Jodi Hills

So this is who I am – a writer that paints, a painter that writes…

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At the core.

We arrived in this small city. At the visitor’s center, the attendant seemed shocked, not only that we entered, but that anyone did. It soon became clear that we were perhaps her first “customers.” She had long forgotten the facts they must have presented her with upon her hiring. She smiled, and struggled for something to say. When we asked about her city, she began each answer like an unprepared geography student when the teacher gave a pop quiz. “Where are the columns from?” I asked. “I wanna say…” and she paused, clearly searching her brain for something.

Loaded with two maps and no information, we wandered the city. It was functional. One might say even nice, but nothing stood out. Or nothing we could find. The afternoon was underwhelming and left us a bit weary. With one last attempt to save the visit, we walked the streets to find a restaurant. First restaurant, no parking. Second restaurant, no one inside – never a good sign. Third restaurant, ok,let’s give it a try. We ordered, and within a few minutes, a young couple sat down at the bar beside us. He asked politely if they could sit near us. And then thanked us. We already felt better. Polite. Young. Smiling. Maybe this was the city. We began to visit. Was that a custom beer they were drinking? Did they live here? And so it began. Jobs. Life. Travel. Art. Laughter. And here it was. Right next to us. The heart of the city. And the day was not only saved, but enjoyed, greatly.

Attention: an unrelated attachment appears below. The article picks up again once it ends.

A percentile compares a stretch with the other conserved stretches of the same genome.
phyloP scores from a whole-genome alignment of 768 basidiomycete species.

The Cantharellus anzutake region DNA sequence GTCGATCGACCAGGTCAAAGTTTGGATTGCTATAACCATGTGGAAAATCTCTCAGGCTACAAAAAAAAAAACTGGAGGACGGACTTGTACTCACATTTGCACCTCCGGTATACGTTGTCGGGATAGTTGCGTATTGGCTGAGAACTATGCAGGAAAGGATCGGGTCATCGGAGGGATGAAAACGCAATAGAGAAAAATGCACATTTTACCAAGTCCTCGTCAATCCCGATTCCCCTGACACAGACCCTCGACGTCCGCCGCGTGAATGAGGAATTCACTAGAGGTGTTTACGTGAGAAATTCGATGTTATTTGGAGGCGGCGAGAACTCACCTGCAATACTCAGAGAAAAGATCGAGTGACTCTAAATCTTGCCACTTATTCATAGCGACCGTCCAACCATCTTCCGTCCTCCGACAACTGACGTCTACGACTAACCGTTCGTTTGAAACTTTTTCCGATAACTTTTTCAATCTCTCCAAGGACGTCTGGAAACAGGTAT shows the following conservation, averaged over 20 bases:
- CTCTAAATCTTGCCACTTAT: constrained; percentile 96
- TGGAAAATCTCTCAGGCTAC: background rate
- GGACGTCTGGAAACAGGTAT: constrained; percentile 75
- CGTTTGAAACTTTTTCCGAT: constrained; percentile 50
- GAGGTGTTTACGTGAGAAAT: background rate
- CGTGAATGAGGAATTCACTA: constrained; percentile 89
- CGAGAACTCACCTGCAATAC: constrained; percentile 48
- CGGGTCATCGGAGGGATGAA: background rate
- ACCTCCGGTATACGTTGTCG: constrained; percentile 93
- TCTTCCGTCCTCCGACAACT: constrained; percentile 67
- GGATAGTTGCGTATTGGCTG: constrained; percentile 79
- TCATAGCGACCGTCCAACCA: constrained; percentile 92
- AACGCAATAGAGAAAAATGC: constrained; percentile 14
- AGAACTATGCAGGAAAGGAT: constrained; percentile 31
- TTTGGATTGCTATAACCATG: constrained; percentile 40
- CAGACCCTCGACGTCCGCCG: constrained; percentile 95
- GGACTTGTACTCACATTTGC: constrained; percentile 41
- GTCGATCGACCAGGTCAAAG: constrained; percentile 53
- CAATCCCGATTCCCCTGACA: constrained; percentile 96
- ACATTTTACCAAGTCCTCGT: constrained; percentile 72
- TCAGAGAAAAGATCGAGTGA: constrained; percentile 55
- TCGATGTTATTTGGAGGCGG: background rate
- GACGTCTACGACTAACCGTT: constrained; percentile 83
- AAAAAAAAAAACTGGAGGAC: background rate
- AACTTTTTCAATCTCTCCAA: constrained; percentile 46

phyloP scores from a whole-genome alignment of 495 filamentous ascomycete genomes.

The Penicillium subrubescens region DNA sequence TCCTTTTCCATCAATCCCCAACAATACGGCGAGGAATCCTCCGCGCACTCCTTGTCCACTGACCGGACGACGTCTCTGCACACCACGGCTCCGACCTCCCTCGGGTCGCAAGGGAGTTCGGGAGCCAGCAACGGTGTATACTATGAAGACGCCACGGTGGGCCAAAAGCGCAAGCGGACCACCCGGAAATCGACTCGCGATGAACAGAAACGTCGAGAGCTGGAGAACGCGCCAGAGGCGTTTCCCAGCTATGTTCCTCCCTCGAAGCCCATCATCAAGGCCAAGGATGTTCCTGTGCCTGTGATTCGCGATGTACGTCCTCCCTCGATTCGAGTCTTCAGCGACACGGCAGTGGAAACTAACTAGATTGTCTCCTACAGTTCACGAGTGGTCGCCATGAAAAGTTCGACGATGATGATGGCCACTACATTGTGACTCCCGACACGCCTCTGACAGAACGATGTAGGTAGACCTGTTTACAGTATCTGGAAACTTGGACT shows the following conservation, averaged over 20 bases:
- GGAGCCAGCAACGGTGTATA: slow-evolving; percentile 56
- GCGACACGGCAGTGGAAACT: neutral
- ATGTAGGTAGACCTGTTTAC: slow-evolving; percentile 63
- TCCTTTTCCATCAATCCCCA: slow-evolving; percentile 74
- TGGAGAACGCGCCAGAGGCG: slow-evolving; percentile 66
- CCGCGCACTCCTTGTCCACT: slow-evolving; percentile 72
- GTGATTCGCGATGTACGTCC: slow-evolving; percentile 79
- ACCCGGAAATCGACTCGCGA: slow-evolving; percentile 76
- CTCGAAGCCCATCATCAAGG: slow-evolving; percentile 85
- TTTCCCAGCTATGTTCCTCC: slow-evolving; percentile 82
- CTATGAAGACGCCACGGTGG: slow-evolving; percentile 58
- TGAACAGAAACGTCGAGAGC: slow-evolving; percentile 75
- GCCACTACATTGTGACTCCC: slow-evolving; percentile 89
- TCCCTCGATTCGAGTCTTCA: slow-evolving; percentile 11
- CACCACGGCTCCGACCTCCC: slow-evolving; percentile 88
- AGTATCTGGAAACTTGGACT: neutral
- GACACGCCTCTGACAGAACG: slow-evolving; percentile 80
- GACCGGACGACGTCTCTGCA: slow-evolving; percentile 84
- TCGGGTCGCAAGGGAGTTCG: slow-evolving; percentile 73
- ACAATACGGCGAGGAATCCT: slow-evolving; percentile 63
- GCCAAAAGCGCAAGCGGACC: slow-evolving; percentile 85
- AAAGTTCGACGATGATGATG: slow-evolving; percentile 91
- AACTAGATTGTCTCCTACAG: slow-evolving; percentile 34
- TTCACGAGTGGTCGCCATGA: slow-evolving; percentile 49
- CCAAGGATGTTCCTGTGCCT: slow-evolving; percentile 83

It’s easy to find the obvious. The Eiffel Tower. The Empire State Building. Sometimes you have to look a little deeper. Go a little deeper. Attractions are everywhere. They don’t all have a brochure, but they can magical just the same. Worth the visit!


Black barns.

I have never smoked. I don’t really care about tobacco, but I was interested in the black barns of Kentucky. The woman at the tourist office told us they were used for tobacco. The black kept the barn hotter, and helped in curing the tobacco. So many are no longer in use, but I think they are still beautiful. They are so different from the red barns I grew up with.

We stopped at the Muhammad Ali museum in the next leg of this journey. I was never a boxing fan, but I was interested in the man. He was not a perfect human, but I haven’t seen one yet. I do know that he helped raise awareness for Parkinson’s Disease, the Olympics, the Civil Rights movement, and being human. I think that is beautiful.

It’s getting harder and harder to know who and what we are supposed to like anymore. We are constantly being told you can’t like this painter because he said bad things. Can’t like this music because the singer was a drug user. Can’t shop here, they support the wrong ideas. Can’t be friends with them, they voted wrong. I don’t even know if I’m allowed to eat that chicken.

And I want to support the things I believe in. I really do. But I want to know the world. Experience different things. Meet different people. Eat some chicken. So what do I do? What do we do?

If I write about something you aren’t interested in one day, does that negate the 20 other times you laughed or cried when you read my words. I hope not. I hope we can all be open to each other. I hope we can all believe in different things, and still be kind to each other. Walk different paths, and be open. Look differently. Laugh differently. And still believe in love.